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Nettle pasta

I read recently an article about how it isn't just the quantity of fruits and vegetables that we eat that matters for our health, but their diversity. The more variety the better - even variety in tiny, tiny amounts counts - bringing vital often quite specific nutrients.

It is research that connects the forager to the mainstream - moves the collecting of wild greens or berries from the "Country Living" lifestyle to something that is much more core and vital. Something that we should all be incorporating where possible perhaps - not in a "wafting through the meadow with our trug" kind of way, or in a survivalist way, but as something much more everyday.

Not as an alternative to the weekly shop, but as an addition.

It inspired me to incorporate nettles into my pasta recipe - I tend to cut nettles to the ground in April so early July always means a new crop of fresh leaves. If you don't have any nettles then spinach, kale, water cress or any cookable greens work too.


  • 200g nettles
  • 1 tsp salt
  • 250g plain flour plus extra for kneading (00 flour is the purist's choice but I use bread flour as that is what I have in the house)
  • 3 large egg yolks/4 small ones

Step 1

Pour very cold water into a bowl.

Bring a pan of water to the boil, add salt and then the nettles.

When they turn bright green drain them and then put them straight into the bowl of cold water. This stops them over cooking and keeps the nice bright green colour.

After they have cooled down completely, drain them in a colander - you can keep them like this in the fridge overnight or head to step 2.

drained nettles

Step 2

Finely chop the nettles. They will have lost their sting and the stems should be tender enough to include. I now use a food processor for this, as a friend gave me hers last month, but it is perfectly to just chop very finely by hand.

If using a food processor add the egg yolks to the nettles and mix - then add the flour a tablespoon at a time and gently pulse a little at a time until the mixture forms lumps about the size of a pea. You don't want it to form into a dough in the machine as it will become over processed. Dust the worktop with flour, pour the lumps out onto the worktop and squish into a ball.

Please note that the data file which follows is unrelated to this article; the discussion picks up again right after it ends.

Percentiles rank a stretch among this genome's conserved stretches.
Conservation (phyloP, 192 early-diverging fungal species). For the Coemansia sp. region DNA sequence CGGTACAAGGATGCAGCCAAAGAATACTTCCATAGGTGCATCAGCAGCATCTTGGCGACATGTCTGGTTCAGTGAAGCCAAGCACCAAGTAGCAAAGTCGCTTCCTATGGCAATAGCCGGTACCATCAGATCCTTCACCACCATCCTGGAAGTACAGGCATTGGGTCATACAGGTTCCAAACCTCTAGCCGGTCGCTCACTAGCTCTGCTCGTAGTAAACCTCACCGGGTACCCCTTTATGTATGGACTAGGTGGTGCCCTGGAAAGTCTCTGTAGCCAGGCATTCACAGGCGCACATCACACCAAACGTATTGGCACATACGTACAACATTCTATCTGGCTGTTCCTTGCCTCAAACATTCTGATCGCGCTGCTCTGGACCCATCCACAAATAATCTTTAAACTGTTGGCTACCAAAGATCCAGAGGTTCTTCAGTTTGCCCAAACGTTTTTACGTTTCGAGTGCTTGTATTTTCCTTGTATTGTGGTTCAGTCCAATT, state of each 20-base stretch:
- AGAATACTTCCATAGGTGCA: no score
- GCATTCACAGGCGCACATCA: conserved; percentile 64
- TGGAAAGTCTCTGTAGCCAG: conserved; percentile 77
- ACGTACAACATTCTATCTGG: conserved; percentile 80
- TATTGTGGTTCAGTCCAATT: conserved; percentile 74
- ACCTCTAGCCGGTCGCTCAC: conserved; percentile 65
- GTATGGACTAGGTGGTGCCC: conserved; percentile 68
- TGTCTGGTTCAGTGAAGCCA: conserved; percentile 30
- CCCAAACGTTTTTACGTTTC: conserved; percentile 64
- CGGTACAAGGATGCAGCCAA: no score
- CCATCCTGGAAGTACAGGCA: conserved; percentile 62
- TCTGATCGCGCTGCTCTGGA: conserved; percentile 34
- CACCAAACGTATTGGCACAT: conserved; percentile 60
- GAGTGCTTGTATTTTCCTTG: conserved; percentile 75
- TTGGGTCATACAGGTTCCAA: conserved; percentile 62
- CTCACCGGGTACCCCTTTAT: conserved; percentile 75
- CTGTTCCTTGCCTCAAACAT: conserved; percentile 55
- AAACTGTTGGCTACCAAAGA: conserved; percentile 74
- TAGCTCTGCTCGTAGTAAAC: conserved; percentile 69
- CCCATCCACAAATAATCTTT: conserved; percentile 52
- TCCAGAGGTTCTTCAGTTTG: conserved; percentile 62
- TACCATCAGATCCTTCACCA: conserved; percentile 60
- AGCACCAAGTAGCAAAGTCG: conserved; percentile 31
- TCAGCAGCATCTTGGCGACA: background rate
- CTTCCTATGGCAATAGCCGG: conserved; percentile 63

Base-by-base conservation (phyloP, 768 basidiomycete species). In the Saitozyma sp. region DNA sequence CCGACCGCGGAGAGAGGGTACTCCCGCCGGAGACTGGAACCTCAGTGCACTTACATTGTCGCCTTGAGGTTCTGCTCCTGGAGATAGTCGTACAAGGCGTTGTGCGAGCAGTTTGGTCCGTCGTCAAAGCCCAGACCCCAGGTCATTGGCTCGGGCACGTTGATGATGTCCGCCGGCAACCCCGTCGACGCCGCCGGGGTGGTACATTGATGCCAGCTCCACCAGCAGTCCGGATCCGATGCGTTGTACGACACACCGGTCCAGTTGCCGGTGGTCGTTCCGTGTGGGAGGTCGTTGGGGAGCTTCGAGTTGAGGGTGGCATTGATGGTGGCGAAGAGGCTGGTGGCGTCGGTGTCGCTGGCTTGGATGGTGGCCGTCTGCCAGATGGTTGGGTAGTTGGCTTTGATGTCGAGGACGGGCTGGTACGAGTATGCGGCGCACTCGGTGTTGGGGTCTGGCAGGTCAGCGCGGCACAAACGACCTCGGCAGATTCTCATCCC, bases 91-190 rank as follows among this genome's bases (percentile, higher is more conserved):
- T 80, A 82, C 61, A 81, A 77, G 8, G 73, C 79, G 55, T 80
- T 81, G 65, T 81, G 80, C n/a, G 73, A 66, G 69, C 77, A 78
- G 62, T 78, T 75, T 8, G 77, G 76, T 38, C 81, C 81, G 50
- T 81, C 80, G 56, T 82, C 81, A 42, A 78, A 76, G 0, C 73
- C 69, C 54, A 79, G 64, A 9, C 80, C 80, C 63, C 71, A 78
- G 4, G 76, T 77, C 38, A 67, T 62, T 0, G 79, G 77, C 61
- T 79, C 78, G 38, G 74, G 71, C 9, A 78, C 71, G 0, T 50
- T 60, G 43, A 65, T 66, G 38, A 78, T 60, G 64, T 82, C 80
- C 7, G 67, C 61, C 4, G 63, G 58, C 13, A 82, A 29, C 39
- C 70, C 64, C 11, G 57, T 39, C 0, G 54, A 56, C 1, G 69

If doing it by hand, put most of your flour onto the worktop in a pile and make a hollow dent in the top. Mix the nettles and the yolks in a bowl and pour into the hollow. Then gradually work in the flour, bringing in a little bit of flour at a time - with a movement that is a little like a head massage - until you have a ball of dough. Add more flour if needed - the dough should be firm and not sticky.

Step 3

Knead the dough for ten minutes - adding extra flour every time it gets sticky.

It will become bright green and silky.

At this point you can freeze the dough in portions - wrap in a plastic bag or beeswax wrap and put it in the freezer - or you can cover it with a tea towel, leave for an hour and then move to step 4.

making nettle pasta with a pasta machine

Step 4

Cut your dough into 4 pieces. Leave 3 pieces covered by the tea towel and start to roll the other out repeatedly.

The easiest way to do this is with a pasta machine*. Follow the instructions for the one you have rolling and folding and rolling it until it is thin enough to use as lasagne sheets or to cut as noodles.

To do this without a pasta machine roll your dough into a strip, fold it into three and turn 90 degrees and roll again. Do this 5 times and then cut your strip in half. Make sure worktop is well floured and roll the dough thinner and thinner - until it is 1mm or less - then cut into strips as noodles.

Do the same with the other pieces of pasta dough

Step 5

Hang the noodles or sheets to dry on a clean tea towel over a chair back or similar. After half an hour they are ready to cook but you can also let them dry out completely and store to cook later. A couple of years ago, after a pasta making workshop in Budapest, I dried out the pasta overnight in my hotel room and brought it home in a paper bag where it lasted a few months.

recipe for nettle pasta noodles

To cook the tagliatelle noodles bring a large pan of water to the boil and add salt.

Add pasta and cook until it floats - this can be less than a minute. Drain immediately, dress with sauce and serve.

Sheets of fresh pasta can simply be used in lasagnes as you would usually use dried.


*pasta machines are in the top five kitchen gadgets that people buy and then don't ever use. If you don't have one, it is very likely that a friend has one you could borrow.

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Comments: 2 (Add)

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Rosie Mackay

Thank you so much Jane for this recipe. I’d forgotten how good it was to make fresh pasta, I made it years ago & it’s been on my to do list for a while. I love the idea of using fresh nettles, I didn’t know they could be cut down in April for a second crop later. I deliberately leave a patch growing behind a fence for wildlife & use some of the fresh tips for my ‘foraged soup’. Spinach pica pasta is a quick & fun one to make (could perhaps use nettles) but I prefer thinner rolled pasta. Now; must look out the pasta machine.

Snapdragon Jane

Thanks Rosie - when we made pasta at the Hungarian workshop it started off as noodles but somehow on the way home via suitcases and paper bags turned into smaller slightly twisted pieces that simply got added to soups over the next month or so. It made me realise how hung up I had been on shapes and doing things 'properly' whereas it can just be rolled and cut.